Ford halves summer shutdown, ramps SUV production

For the third consecutive year, Ford is reducing the length of its summer shutdown for several factories to keep up with high demand for some models. This year, the decision means 40,000 more units of popular trucks and crossovers like the F-Series, Edge, Escape, and Explorer.

Rather than the normal two-week break, workers at the Chicago, Dearborn Truck, Kansas City, Kentucky Truck, Louisville, and Oakville factories will only get a week off starting on June 29. Additionally, 10 plants for producing components to support these assembly lines will also have the shorter vacation. The rest of the Blue Oval's manufacturing locations will shutdown from June 29 to July 10 for maintenance and retooling.

According to Ford, the decision comes because of low inventories and high demand on some of its popular models. The 2015 F-150 is lasting around 20 days at dealers, and the Edge spends an average of 10 days before being sold.

Ford is hardly alone in deciding to keep locations open during the normal summer break, though. FCA recently made the decision not to shutdown four assembly plants and all of its factories for components to keep up with demand for models like the Jeep Cherokee, Grand Cherokee, and Dodge Durango.

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In response to increased customer demand, Ford will add capacity this summer to produce its most popular trucks and utilities

Ford will shorten its summer shutdown from the traditional two-week summer shutdown to one week for a majority of North American assembly plants, increasing production by close to 40,000 units

In April, Ford F-150 was turning at just 20 days on dealer lots, Edge sales were up 78 percent, and Escape and Explorer remained in tight supply. 2016 Explorers are now hitting dealer lots

In response to customer demand for Ford's newest products, the company this year will produce close to 40,000 extra units by idling select plants for only one week during what has been the traditional two-week summer shutdown..

"To meet surging customer demand for our top-selling trucks and utilities, we are continuing to run our North American facilities during the traditional two-week summer shutdown in order to add close to 40,000 units," said Bruce Hettle, Ford vice president, North America Manufacturing. "Six of our assembly plants will build for an additional week in order to ensure we're getting more of our vehicles into dealerships."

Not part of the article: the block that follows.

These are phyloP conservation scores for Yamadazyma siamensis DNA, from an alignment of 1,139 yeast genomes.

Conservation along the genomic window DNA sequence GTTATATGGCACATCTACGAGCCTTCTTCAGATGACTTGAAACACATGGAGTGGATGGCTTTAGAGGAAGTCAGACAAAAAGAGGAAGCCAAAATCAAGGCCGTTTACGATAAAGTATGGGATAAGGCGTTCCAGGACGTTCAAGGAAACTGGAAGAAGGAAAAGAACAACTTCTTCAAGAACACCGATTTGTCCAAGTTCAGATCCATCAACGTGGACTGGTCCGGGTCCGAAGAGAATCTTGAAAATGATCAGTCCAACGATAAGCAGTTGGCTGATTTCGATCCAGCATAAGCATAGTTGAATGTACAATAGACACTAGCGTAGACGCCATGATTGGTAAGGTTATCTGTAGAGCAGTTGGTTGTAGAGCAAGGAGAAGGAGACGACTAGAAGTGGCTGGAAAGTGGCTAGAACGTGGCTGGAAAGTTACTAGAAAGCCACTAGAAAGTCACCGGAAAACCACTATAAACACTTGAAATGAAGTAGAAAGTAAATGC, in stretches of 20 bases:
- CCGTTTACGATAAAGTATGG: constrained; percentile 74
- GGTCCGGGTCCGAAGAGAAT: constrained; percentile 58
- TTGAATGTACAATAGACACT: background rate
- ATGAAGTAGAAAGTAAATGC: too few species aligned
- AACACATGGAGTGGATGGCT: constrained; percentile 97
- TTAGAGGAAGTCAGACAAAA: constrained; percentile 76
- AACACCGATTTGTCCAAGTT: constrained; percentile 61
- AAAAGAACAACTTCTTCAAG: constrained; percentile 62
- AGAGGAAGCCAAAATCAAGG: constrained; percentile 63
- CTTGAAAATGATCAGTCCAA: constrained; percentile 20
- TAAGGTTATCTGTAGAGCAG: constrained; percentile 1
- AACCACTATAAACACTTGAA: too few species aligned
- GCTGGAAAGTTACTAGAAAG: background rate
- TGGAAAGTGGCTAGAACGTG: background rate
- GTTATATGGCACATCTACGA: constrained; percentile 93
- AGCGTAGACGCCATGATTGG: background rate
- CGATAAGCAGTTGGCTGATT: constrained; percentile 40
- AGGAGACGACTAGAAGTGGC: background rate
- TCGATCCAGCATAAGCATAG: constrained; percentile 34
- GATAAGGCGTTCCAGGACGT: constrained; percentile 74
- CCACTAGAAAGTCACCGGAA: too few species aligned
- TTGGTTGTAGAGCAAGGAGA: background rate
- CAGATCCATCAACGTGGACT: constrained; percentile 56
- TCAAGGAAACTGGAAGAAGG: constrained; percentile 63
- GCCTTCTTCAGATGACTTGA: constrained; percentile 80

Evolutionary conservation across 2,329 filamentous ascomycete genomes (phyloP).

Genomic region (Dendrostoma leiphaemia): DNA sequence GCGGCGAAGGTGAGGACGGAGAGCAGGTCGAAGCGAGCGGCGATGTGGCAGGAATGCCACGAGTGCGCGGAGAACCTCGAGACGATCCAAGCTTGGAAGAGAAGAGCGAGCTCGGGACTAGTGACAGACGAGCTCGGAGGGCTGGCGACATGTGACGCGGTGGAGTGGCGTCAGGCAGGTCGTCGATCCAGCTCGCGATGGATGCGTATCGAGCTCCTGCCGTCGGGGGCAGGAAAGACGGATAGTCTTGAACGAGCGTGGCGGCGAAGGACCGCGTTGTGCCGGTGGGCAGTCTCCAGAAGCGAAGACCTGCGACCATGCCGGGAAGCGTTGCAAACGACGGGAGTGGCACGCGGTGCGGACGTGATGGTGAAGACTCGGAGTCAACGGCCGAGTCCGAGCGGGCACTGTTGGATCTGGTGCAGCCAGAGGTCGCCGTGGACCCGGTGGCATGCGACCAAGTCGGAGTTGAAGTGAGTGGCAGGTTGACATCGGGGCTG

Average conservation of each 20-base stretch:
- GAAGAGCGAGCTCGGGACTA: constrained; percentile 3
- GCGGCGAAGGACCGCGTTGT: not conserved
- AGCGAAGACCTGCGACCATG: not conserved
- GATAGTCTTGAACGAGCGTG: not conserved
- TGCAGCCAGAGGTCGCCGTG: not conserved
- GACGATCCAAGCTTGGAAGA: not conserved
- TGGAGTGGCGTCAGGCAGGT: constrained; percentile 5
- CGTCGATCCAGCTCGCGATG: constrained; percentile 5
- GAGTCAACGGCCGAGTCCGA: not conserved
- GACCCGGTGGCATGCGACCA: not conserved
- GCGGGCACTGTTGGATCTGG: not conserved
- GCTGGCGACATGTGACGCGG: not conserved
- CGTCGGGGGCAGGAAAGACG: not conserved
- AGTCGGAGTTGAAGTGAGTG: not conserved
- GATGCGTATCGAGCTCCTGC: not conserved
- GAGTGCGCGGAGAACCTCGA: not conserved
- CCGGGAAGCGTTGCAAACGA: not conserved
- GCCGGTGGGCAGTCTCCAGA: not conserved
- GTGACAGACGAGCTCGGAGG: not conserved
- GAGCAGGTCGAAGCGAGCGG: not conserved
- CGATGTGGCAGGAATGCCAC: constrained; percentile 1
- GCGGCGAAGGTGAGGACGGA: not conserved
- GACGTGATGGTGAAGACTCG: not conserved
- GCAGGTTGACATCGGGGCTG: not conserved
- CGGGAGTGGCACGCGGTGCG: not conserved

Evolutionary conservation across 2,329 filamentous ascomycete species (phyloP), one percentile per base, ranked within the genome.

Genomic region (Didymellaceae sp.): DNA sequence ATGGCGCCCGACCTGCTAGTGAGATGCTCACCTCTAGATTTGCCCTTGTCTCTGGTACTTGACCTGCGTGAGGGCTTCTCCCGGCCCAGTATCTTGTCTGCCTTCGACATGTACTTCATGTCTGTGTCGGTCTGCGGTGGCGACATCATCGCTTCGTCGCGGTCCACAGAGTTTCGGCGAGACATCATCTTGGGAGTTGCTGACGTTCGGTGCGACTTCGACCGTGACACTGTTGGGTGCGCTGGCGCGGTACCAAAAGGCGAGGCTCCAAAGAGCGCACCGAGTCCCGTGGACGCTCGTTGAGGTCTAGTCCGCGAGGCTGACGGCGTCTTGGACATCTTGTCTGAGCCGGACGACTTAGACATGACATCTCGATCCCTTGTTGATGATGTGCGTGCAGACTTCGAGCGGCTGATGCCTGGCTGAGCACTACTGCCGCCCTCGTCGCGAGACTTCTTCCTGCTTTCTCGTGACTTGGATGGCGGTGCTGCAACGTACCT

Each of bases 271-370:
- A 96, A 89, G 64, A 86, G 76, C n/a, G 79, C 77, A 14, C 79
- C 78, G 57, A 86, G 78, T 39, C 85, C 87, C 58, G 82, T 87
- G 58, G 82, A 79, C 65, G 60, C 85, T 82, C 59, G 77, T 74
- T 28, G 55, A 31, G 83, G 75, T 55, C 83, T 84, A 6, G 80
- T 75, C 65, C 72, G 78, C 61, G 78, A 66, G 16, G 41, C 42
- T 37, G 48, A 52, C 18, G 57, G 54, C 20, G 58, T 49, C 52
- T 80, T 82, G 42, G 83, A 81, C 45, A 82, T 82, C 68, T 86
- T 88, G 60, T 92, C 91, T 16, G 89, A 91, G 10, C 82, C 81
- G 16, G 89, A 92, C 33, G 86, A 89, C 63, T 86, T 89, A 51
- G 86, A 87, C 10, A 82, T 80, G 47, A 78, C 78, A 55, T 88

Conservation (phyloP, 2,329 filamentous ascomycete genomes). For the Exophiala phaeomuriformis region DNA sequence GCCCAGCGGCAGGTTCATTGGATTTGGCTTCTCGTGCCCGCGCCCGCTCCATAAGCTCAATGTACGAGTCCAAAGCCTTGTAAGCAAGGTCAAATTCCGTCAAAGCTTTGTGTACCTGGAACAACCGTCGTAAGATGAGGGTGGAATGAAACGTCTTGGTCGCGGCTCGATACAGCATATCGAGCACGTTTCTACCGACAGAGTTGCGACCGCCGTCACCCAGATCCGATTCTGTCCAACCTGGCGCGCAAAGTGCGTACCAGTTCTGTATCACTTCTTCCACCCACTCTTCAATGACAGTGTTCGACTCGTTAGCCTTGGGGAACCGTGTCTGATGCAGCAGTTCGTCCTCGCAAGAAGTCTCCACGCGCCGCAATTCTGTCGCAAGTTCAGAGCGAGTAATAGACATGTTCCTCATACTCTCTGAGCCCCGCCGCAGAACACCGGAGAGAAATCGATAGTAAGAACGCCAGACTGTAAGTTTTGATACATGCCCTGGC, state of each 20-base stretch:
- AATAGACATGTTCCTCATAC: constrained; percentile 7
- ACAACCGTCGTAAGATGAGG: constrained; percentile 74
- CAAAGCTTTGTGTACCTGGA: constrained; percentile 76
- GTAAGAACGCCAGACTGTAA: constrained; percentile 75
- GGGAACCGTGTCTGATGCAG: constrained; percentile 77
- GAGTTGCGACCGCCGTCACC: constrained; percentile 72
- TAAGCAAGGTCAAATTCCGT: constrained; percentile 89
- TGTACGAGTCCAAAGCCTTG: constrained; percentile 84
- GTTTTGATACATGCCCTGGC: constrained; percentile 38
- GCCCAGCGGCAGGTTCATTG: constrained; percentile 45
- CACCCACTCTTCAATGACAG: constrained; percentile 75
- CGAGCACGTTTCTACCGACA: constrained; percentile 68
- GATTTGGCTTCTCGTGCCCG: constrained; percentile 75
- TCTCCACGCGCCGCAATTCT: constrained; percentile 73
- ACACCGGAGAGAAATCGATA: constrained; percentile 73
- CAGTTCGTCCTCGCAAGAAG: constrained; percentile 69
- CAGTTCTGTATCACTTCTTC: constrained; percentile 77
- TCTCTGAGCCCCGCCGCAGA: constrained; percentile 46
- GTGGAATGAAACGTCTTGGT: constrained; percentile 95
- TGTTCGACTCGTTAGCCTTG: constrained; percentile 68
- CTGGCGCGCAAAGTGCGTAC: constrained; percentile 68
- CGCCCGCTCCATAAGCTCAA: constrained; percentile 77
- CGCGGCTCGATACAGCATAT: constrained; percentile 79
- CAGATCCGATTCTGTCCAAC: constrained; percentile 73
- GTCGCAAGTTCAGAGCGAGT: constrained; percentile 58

As part of Ford's annual production schedule, its North American manufacturing facilities will shut down from June 29 to July 10, 2015 for building maintenance and machine retooling. Based on strong customer demand for the company's newest products – F-150, Edge, Escape and Explorer – six Ford assembly plants, along with supporting powertrain and stamping plants, will shut down only the week of June 29. Assembly plants include Chicago, Dearborn Truck, Kansas City, Kentucky Truck, Louisville and Oakville.

The powertrain and stamping plants taking a reduced summer shutdown this year include:

Livonia Transmission

Rawsonville Transmission

Sharonville Transmission

Sterling Axle

Buffalo Stamping

Chicago Stamping

Dearborn Consolidated

Kansas City Stamping

Kentucky Stamping

Woodhaven Stamping

Demand for Ford's trucks and utilities continues to be strong. In April, Ford's all-new 2015 F-150 was turning in just 20 days on dealer lots, while Edge spent just 10 days on dealer lots. Escape inventories remain tight in a growing small utility vehicle segment. Explorer inventories are also tight, with the new 2016 Explorer just beginning to hit dealer lots as production ramps up.

This is the third straight year Ford has kept plants running during summer shutdown in order to meet strong demand for its products. Over the past several years, the company has invested more than $6.2 billion and added more than 15,000 jobs in its U.S. facilities to help meet customer demand for its newest products.

The increased production was included in the financial guidance Ford confirmed in its first-quarter earnings report on April 28, 2015.

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